Using PRP-developed provisioner for dynamic provisioning of non-Grid resources

by Igor Sfiligoi - University of California San Diego

Executive summary

The OSPool has mostly been relying in GlideinWMS for the provisioning of its execute resources. While that worked reasonably well for Grid-type resources, it currently lacks support for many non-Grid resource types, including Kubernetes and Lancium. Adding support for those kind of resources to GlideinWMS would require a non-trivial amount of work, so an alternative approach was investigated.

The team in charge of the Pacific Research Platform (PRP), and follow-up grants, has developed a Kubernetes-based provisioner for HTCondor pilots, which has proven to be usable for IceCube. We first extended that to serving PRP Kubernetes-based resources for OSPool users, with full integration of the official OSG backfill container image. With that POC being successful, we then implemented the Lancium interface in the PRP-provisioner, and have been able to show a successful POC there, too.

The PRP-provisioner is based on the same “constant pressure” logic as GlideiNWMS, but it is drastically simplified, with no external software dependencies. This allows for rapid adoption of new APIs, as long as they provide a queuing system. The downside of the simplicity is the lack of clear separation of frontend and factory operations that GlideinWMS provides, but we believe this is not a problem in the case of the OSPool, where both sides are operated by the PATh personnel.

OSPool and GlideinWMS limits

The OSPool has mostly been relying in GlideinWMS [1] for the provisioning of its execute resources. But the GlideinWMS factory relies heavily on HTCondor-C for its operation, and Condor-C currently has no support for either Kubernetes or Lancium. An initial investigation indicated that it would not be trivial to extend HTCondor to support those resources.

The PRP-provisioner

The Kubernetes-based PRP has long supported OSG science communities with opportunistic compute cycles. While the initial implementation relied on a OSG CE in front of a shared HTCondor setup, the lack of user transparency at Kubernetes level led them to implement a direct, Kubernetes-native HTCondor pilot provisioner [2,3].

The PRP-developed provisioner is very simple by design and heavily borrows from the core GlideinWMS logic, i.e. the constant pressure concept. It consists of an infinite loop that periodically queries both the HTCondor system and the Kubernetes system, and maintains a modest level of pending Kubernetes pods for as long as there are HTCondor jobs waiting for resources. The job resource requests are passed down to the Kubernetes pods, allowing for optimal placement in the Kubernetes pool.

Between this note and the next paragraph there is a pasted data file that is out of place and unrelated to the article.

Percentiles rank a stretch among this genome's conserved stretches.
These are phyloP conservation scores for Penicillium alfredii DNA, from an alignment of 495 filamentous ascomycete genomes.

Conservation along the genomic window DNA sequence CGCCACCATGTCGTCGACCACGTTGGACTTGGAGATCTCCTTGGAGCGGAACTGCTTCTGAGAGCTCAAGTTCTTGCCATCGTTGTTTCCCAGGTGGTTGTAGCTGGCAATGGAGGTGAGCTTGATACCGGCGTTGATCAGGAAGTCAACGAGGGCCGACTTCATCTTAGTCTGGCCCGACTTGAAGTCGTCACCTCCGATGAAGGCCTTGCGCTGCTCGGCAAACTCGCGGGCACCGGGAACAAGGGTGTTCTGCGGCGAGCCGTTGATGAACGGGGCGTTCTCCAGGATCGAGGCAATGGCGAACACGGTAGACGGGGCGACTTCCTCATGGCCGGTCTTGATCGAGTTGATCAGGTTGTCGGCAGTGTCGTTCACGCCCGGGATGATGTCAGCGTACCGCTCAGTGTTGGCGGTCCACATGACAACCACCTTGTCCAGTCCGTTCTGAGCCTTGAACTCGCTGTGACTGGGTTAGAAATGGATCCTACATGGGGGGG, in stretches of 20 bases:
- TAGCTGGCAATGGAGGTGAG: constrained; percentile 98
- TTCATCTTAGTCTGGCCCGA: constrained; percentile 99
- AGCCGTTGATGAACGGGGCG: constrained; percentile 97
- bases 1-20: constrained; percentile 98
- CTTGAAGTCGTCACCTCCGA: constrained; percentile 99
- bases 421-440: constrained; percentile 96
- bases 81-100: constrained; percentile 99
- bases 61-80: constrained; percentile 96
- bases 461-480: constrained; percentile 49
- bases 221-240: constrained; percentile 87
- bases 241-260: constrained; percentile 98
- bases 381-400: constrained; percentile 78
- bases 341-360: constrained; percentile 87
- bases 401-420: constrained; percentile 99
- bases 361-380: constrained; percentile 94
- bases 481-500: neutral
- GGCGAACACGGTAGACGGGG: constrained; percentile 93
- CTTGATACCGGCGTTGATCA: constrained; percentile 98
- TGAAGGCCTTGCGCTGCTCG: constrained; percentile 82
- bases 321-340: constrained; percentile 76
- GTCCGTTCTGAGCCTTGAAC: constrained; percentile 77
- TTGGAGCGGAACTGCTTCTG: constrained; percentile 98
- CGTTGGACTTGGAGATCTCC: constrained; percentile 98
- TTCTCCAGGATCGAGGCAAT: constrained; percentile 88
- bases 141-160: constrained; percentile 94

The software is implemented as a single python process, using the Kubernetes and HTCondor python libraries, and is optimized for deployment inside the Kubernetes pool itself. Using external deployment is however possible, as long as the target Kubernetes pool is accessible remotely.

The PRP-provisioner distribution also provides a HTCondor pilot container image that provides the essential functionality. The PRP-provisioner, with the provided pilot image, has been used by IceCube for many months in 2022 on both PRP on-prem Kubernetes and Google’s GKE.

The OSPool has a much more sophisticated pilot configuration expectation, so we adopted the OSG-provided backfill container image when using the PRP-provisioner to serve resources to the OSPool. While it did take a little bit of integration effort, the necessary changes were minimal [4].

The PRP-provisioner has been used to serve PRP Kubernetes-based resources since May 2022, with no major problems encountered.

Extending to Lancium

Lancium uses a proprietary API for the provisioning of its resources and recommends the use of their Command-Line-Interface (cli) [5] for most of the interactions. The API is container based and revolves around the concept of a queue of jobs. And while the API provides the option of requesting an arbitrary amount of resources, it internally enforces a fixed CPU-to-memory ratio.

The Lancium API can be considered a simplified subset of the Kubernetes API, and it happens to be enough for the PRP-provisioner needs. We thus implemented a python library that wraps the Lancium cli, and integrated it with the rest of the PRP-provisioner logic [6].

The fixed CPU-to-memory ratio made the push to HTCondor job requirements impractical, so we further augmented the PRP-provisioner logic to support partitionable pilot jobs. This version has been used since June 2022 to serve Lancium resources to OSPool users, with no major problems encountered.

Operational considerations

Since each provisioner operates as an all-in-one service, the provisioning and matching policy has to be implemented in each and every provisioner instance. This includes the frontend-equivalent and factory-equivalent configuration.

This should not be a problem when supporting a single logical HTCondor pool, like OSPool, but could lead to combinatorial problems if many sites support many independent HTCondor pools. We choose not to further explore that problem, as it is beyond the scope of the GIL responsibilities.


  1. I. Sfiligoi, D. C. Bradley, B. Holzman, P. Mhashilkar, S. Padhi and F. Wurthwein, “The Pilot Way to Grid Resources Using glideinWMS,” 2009 WRI World Congress on Computer Science and Information Engineering, 2009, pp. 428-432,
  2. PRP Provisioner,
  3. I. Sfiligoi, T. DeFanti and F. Würthwein, “Auto-scaling HTCondor pools using Kubernetes compute resources”
  4. OSPool Provisioner Pilot Image,
  5. Lancium CLI,
  6. Lancium-based Provisioner,